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Big money flowing, ads attacking in the battle for control of Washington Legislature

By Daniel Beekman, The Seattle Times
Published: August 1, 2022, 6:02am

SEATTLE — “Radical politicians are making things worse. Just ask John Lovick,” a TV ad blared this month, attacking the Washington state senator — a Democrat from Snohomish County.

Similar ads have targeted a number of Democrats in swing districts across Western Washington ahead of Tuesday’s primary election, paid for by a political-action committee connected to Republicans that’s spending independently from the campaigns of actual GOP candidates.

Such PACs, which can raise money without the same limits that apply to candidates, had reported more than $3 million in independent spending as of Wednesday — with more to come before the general election in November. The spending includes attacks on Republicans, too.

The largest spender is the PAC that sponsored the anti-Lovick ad, WA Wins, which has shelled out more than $1 million in state legislative races, mostly on cable ads and mailers attacking Democratic candidates for state Senate in suburban districts clustered around Puget Sound. The Washington Observer first covered the anti-Lovick ad and the WA Wins effort.

The spending comes as Republicans try to make up some ground in this state by capitalizing on a challenging political environment for Democrats locally and across the country. The GOP needs to flip four state Senate seats to take control of that body, whereas Democrats are hoping to cement recent gains.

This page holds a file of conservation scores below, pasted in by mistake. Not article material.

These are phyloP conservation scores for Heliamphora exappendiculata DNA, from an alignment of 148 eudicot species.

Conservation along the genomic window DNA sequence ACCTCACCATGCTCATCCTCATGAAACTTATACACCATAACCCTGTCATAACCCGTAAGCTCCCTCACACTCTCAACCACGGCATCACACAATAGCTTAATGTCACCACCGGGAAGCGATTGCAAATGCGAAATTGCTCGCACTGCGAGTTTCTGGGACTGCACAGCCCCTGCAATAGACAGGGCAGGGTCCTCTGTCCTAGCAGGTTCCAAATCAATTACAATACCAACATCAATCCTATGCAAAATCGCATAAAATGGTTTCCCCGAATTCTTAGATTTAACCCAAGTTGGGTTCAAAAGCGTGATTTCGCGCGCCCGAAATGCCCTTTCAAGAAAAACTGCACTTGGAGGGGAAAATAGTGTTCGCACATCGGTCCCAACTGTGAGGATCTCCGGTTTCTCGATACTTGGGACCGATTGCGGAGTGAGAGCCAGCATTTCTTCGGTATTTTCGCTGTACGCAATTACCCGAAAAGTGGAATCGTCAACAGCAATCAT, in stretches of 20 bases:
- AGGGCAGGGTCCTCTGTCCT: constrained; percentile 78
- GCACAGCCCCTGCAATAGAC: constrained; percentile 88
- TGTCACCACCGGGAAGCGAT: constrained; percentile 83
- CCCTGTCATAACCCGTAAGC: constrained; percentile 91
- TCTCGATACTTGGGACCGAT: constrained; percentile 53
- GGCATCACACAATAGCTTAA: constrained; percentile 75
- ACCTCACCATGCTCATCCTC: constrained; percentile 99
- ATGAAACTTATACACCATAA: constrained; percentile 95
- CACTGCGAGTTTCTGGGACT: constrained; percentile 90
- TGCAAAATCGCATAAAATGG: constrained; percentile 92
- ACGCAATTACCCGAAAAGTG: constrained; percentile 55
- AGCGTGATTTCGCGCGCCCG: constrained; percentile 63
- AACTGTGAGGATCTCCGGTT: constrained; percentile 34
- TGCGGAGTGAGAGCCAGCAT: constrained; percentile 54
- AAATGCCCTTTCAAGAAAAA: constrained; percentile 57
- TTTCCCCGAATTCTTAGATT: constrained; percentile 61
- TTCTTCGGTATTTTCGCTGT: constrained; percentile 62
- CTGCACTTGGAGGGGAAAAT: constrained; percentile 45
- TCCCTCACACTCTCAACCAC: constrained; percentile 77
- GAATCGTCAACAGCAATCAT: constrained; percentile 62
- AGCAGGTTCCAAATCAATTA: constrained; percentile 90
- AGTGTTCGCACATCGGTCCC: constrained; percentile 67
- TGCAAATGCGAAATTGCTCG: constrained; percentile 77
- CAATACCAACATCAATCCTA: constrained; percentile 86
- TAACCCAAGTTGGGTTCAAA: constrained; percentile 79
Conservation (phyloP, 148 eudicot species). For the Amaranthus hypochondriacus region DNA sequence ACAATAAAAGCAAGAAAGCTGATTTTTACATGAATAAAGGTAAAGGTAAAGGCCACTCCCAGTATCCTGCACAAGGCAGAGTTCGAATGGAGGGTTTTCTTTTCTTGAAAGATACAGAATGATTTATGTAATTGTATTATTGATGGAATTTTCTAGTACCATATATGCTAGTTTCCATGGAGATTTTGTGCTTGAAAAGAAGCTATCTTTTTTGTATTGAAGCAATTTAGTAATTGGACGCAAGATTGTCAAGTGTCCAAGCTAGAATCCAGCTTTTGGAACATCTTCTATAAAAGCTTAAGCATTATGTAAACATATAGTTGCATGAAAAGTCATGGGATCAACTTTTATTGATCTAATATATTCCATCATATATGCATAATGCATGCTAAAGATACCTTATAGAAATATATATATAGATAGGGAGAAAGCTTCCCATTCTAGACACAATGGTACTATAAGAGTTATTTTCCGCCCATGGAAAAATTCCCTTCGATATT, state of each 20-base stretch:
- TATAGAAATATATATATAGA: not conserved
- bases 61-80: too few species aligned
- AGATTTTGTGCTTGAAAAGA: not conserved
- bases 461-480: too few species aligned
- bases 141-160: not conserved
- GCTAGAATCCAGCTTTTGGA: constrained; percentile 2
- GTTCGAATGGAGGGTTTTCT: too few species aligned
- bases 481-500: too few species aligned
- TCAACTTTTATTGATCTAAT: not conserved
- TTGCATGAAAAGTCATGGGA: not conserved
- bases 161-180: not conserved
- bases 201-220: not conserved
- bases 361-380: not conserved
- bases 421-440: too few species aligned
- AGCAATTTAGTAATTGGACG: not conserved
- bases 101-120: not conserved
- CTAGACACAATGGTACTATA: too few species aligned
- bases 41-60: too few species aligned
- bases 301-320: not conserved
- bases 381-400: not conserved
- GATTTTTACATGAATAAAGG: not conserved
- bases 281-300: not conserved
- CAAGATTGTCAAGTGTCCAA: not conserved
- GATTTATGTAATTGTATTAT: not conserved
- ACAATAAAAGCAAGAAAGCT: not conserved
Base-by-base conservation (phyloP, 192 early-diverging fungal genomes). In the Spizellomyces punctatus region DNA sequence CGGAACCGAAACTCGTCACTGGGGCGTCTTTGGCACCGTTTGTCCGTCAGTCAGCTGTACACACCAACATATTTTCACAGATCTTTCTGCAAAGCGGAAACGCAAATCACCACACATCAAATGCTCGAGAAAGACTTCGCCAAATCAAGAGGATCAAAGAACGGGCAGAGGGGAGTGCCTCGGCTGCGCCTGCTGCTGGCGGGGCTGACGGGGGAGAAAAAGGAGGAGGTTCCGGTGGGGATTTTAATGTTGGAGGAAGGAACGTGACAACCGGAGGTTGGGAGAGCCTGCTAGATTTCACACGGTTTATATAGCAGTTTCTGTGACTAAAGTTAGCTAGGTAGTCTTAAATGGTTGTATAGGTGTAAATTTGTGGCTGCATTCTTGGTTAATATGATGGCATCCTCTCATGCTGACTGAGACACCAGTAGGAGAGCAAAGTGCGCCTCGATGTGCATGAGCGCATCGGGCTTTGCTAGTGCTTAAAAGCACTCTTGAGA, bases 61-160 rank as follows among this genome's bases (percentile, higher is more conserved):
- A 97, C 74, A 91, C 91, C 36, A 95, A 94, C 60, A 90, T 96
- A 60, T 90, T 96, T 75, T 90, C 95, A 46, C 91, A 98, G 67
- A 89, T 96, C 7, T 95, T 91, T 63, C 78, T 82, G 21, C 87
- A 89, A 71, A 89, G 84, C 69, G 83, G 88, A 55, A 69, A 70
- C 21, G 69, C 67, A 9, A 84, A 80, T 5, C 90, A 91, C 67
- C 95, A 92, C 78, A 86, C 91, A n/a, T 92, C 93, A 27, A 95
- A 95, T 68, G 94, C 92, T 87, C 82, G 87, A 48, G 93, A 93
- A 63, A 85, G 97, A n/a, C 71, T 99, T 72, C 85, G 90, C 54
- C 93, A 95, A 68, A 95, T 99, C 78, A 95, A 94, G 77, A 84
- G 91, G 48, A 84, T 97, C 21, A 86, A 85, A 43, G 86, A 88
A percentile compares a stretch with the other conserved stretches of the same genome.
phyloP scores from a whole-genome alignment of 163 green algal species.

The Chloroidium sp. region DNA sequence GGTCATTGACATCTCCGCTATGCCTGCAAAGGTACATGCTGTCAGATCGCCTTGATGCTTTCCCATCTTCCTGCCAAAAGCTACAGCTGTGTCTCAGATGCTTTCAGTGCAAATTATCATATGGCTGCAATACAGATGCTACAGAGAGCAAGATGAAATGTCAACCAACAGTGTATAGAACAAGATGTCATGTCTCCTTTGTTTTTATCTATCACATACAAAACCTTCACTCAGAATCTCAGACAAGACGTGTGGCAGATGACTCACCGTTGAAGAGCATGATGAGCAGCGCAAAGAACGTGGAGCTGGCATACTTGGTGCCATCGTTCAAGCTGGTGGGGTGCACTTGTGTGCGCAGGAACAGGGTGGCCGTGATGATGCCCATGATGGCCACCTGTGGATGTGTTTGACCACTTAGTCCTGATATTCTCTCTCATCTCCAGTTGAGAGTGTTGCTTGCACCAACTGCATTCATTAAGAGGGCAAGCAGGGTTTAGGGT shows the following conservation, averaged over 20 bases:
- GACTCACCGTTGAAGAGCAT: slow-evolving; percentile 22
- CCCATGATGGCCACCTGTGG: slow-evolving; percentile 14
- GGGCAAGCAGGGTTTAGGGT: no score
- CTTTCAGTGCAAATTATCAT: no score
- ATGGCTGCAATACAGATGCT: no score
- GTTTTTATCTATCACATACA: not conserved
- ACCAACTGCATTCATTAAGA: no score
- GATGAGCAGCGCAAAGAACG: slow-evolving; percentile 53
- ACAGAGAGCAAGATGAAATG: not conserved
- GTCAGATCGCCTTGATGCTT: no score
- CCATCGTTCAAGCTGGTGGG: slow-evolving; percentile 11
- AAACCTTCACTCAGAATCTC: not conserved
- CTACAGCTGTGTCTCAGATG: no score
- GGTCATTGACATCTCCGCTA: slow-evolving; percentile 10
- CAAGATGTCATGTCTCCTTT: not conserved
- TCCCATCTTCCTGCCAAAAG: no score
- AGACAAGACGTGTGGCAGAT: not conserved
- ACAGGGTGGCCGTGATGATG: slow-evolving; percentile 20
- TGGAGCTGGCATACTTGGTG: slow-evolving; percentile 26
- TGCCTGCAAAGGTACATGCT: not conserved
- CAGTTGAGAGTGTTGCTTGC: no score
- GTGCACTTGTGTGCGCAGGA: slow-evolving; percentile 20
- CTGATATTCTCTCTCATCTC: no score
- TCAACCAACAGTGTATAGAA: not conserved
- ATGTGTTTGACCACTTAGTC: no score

The names of the PACs and the way they are funded can somewhat obscure where the ads are coming from.

WA Wins is 100 percent bankrolled by The Leadership Council, a PAC associated with the state Senate’s Republican Caucus. The Leadership Council, in turn, is mostly funded by national GOP organizations and by corporations like Altria, Google, Amazon, AT&T, T-Mobile, Chevron and Walmart.

“John Lovick prioritizes criminals!” one WA Wins mailer says, citing various votes by the lawmaker related to justice-system reforms. Lovick is a former Snohomish County executive and Snohomish County sheriff who served as a state trooper for 31 years and was named Trooper of the Year in 1992. He’s endorsed by the Fraternal Order of Police.

“This is just out-of-state money pouring in. They’re spending an extreme amount and the attack ads are not true,” Lovick said Thursday, suggesting the ads are partly meant to make voters fear him as a Black man.

Besides Lovick in the 44th Legislative District, the TV ads and mailers sponsored by WA Wins have taken aim at senate candidates like Emily Randall in the 26th (Kitsap Peninsula), Claire Wilson in the 30th (South King County), Sharon Shewmake in the 42nd (Whatcom County), Manka Dhingra in the 45th (Eastside), Satwinder Kaur and Claudia Kauffman in the 47th (South King County) and June Robinson in the 38th (Snohomish County).

Randall, Wilson, Dhingra and Robinson are incumbents. Shewmake is leaving her state House seat to challenge a Republican incumbent, while Kaur and Kauffman are competing with a Republican for an open seat.